The perfect introductory art book for little hands with lots to express! Instructions are bare minimum, resulting art is very clever as kids' imaginations take flight with simple materials and only a hit of directions. Over 80 art projects with introductory poems to stir kids' imaginaion.
This is probably one of the best books I've ever read. Very powerful symbolism and subtle metaphors that make you truly explore your own belief system. On top of all that, it is really well written...a real page turner! A great read!
This book is a quick, wonderful read. There are lulls in the 'action,' making you wonder when you're going to get back to the story. You will not be disappointed. And the ending.... I never expected it.
I loved the writing style of this author, can't wait to try out some of his other work. I found myself looking forward to the moments when I could sneak away to be alone with this book. It seemed to drag at the beginning for me, but really picked up when the journey in the lifeboat began. I'm not really very squeamish, but I found myself cringing at some of the stuff that happened. I was rather disappointed by the ending, but all in all a good read.
This is such a great book to have on hand for mom's, teachers, church teachers, anyone that works with young children.
I had so many different ideas using so many different types of materials that you would have on hand. It is such wonderful resource to have ideas on hand QUICK! The crafts are divided into the following parts.
Those using Paper
Clay and Dough Markers
recyled and found art
It also had crafts for holidays.
Children are able to get such a varied experience using different art supplies and it's all planned out for you!
A little slow, detailed and seemingly wandering in the beginning, this story all comes together in a stunning tale of survival that keeps the reader hooked right up until the last chapter when you'll be flabbergasted by the brilliance of the writer. The best book I read this year!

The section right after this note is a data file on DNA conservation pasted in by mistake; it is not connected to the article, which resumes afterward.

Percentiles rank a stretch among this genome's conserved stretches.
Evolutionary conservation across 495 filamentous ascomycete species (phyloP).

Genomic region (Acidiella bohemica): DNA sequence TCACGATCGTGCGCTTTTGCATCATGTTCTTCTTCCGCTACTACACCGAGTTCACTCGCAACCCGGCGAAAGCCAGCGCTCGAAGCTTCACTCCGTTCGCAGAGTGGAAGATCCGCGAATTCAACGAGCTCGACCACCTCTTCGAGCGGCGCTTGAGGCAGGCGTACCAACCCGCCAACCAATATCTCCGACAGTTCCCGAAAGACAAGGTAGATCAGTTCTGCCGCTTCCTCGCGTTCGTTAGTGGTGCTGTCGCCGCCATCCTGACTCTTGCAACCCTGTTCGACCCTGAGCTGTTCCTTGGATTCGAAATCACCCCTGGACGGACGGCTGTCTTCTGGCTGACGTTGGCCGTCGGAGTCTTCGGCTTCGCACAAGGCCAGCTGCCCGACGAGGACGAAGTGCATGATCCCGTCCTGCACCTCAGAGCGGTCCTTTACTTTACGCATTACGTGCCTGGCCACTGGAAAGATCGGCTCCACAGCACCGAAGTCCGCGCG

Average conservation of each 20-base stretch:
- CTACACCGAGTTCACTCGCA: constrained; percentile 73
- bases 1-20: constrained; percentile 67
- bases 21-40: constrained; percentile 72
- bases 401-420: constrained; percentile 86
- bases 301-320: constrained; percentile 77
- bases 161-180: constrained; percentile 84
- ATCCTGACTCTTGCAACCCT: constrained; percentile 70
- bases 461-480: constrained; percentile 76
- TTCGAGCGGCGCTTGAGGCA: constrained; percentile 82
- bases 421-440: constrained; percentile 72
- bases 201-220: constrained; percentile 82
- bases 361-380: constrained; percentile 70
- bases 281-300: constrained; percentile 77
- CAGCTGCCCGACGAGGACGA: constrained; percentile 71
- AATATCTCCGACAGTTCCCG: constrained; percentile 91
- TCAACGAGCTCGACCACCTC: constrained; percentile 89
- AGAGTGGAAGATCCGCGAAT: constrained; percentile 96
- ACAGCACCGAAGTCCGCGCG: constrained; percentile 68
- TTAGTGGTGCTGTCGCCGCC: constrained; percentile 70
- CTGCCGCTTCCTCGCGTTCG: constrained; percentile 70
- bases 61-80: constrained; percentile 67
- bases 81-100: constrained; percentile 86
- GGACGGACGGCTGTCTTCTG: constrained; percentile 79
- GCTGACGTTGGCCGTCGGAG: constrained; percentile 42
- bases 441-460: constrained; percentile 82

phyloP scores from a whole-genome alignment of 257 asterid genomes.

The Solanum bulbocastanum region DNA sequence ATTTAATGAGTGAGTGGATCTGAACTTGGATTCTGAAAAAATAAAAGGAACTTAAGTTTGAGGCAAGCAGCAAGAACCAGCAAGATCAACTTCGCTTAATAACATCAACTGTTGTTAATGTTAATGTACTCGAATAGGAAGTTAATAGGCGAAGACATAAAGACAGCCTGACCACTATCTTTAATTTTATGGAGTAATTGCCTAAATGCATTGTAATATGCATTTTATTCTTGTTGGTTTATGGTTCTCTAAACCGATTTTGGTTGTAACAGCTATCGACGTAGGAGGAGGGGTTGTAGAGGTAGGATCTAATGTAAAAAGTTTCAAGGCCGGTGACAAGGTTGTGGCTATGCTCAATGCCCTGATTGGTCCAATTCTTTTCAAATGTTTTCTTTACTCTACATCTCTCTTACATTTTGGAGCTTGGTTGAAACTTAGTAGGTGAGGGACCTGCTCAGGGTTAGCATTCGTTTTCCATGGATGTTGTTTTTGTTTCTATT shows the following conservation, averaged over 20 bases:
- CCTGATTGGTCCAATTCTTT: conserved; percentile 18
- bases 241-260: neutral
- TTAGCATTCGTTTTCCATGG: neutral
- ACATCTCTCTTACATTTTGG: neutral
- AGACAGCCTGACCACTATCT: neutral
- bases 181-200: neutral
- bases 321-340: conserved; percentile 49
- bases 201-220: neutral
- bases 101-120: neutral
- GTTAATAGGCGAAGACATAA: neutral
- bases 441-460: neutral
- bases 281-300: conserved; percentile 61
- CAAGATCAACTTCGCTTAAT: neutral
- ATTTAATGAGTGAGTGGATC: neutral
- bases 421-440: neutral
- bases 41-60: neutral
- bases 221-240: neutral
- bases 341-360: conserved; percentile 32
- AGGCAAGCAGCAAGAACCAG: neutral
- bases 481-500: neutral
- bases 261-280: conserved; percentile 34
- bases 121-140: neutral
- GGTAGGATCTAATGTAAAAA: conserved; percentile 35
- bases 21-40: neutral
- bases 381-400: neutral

This book was excellent. My mom had been trying to get me to read it for months, but I had no time in college and then I had 5 or 6 books I had to read before I could start it. I'm very glad I finally read it, though. It's extremely well-written, and the story is about as interesting and absorbing as stories come. He's stuck on a 26-foot life raft with a tiger, after all. How much more suspenseful can it get?
My favorite quote from the novel is the message Pi puts in the glass bottle he finds in the ocean: "Am in lifeboat. Pi Patel my name. Have some food, some water, but Bengal tiger a serious problem. Any help very much appreciated. Thank you."
-- WARNING: POSSIBLE PLOT SPOILING FROM THIS POINT FORWARD --
Also, I personally believe he was stuck on a boat with a tiger, no matter if the last chapter gives you an alternate theory: Maybe the tiger was his dehydrated, half-starved, and very traumatized mind's way of coping with his hopeless situation, the extreme and occasionally gruesome things he had to do to survive, and the terror he witnessed at the hands of the other survivors, who ripped each other apart, literally, in pursuit of life. Of course, it's quite possible Pi doesn't even know which story is true himself - or that he knows perfectly well the tiger wasn't real, but wishes it were so he doesn't have to think about the much MORE terrible occurrences on the boat; however, much like Pi says in the end of the book, if I have to choose between the two stories, I choose the better one. The one with the animals.